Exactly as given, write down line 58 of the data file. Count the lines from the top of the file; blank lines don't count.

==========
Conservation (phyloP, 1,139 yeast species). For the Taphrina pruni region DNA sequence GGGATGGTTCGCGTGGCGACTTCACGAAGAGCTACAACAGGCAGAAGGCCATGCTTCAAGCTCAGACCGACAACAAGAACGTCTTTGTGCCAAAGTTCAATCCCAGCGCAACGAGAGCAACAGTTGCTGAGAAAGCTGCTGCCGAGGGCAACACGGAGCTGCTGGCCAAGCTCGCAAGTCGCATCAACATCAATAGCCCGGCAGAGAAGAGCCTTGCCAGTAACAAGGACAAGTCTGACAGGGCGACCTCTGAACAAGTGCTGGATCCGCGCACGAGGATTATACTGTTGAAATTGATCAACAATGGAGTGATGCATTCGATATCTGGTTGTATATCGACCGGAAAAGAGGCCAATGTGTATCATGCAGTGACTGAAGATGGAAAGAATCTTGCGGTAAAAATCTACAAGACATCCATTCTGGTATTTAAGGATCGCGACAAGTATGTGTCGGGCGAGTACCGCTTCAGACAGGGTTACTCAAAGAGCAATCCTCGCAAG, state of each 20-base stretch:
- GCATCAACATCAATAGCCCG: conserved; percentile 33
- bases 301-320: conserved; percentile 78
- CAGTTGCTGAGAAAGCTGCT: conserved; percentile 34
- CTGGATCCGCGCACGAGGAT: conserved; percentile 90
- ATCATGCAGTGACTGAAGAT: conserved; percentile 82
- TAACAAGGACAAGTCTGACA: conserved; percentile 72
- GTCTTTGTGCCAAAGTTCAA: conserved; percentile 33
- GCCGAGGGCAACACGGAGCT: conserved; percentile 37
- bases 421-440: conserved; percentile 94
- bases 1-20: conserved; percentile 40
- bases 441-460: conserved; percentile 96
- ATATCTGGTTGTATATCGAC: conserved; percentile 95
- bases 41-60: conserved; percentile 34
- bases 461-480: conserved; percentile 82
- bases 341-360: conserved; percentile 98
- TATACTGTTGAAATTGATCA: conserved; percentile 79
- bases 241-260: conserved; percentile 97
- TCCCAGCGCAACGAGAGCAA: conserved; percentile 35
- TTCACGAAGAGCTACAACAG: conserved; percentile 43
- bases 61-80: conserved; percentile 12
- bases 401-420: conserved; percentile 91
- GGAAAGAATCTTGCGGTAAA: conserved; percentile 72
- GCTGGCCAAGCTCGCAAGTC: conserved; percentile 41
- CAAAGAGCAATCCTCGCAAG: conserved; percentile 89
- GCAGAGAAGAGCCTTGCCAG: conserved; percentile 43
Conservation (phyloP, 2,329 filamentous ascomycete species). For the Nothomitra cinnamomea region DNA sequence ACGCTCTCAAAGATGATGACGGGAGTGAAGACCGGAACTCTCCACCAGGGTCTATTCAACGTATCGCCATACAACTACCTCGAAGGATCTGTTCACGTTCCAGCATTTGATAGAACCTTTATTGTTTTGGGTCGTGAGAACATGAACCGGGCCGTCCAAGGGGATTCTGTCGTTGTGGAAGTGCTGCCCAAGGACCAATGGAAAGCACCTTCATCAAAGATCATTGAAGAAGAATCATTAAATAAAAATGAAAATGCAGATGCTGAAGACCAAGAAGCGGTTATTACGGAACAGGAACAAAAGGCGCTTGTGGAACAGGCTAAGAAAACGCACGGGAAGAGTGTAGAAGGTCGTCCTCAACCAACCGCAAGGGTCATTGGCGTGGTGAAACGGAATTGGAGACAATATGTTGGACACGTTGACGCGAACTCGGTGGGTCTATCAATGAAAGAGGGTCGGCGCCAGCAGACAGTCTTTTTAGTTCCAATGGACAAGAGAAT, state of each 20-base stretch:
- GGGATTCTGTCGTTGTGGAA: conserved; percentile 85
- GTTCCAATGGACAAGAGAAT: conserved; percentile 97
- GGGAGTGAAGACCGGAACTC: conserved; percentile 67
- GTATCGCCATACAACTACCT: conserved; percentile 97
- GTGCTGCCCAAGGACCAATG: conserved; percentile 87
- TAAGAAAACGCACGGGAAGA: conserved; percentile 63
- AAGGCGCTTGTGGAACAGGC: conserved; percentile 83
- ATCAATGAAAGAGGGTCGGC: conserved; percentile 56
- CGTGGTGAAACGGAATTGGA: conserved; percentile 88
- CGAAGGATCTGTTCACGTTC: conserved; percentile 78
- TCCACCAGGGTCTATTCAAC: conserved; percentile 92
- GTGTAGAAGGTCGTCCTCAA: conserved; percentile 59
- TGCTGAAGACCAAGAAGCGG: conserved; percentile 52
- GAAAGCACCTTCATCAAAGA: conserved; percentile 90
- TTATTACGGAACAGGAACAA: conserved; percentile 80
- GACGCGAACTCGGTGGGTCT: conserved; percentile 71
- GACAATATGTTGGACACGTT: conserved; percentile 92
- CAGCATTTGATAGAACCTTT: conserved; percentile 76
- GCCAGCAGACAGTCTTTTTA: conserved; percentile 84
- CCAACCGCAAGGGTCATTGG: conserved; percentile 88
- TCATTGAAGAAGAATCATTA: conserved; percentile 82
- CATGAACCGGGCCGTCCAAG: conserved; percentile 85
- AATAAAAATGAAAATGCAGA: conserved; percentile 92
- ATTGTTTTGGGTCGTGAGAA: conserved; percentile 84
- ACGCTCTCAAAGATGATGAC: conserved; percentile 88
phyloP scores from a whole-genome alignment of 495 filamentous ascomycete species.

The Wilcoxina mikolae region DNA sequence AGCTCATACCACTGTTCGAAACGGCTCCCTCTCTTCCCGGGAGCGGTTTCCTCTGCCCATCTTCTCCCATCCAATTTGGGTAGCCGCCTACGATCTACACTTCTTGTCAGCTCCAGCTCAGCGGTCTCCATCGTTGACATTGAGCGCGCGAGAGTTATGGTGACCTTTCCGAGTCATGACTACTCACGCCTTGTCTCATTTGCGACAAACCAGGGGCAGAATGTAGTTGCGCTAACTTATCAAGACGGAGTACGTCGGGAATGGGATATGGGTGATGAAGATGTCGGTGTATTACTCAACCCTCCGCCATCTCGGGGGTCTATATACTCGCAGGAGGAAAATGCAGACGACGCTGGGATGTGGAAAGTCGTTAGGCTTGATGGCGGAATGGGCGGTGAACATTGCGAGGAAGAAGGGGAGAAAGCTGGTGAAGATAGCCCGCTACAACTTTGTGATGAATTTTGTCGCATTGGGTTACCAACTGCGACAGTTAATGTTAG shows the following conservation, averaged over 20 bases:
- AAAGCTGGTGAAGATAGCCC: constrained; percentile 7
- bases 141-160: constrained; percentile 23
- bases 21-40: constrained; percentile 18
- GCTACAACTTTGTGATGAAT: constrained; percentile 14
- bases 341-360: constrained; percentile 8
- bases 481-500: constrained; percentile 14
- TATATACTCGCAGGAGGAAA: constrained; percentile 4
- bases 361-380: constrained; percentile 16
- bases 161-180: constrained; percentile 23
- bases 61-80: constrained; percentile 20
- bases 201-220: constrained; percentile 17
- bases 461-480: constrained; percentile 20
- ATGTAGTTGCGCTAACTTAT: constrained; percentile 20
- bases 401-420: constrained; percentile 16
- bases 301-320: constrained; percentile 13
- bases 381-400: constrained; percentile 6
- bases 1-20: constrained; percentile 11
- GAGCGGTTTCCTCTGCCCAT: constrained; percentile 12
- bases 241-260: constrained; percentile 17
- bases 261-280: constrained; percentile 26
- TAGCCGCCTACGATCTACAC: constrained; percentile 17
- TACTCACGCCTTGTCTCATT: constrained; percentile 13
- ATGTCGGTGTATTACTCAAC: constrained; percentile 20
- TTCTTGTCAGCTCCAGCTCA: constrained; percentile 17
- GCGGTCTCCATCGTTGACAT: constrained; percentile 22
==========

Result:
- GCTACAACTTTGTGATGAAT: constrained; percentile 14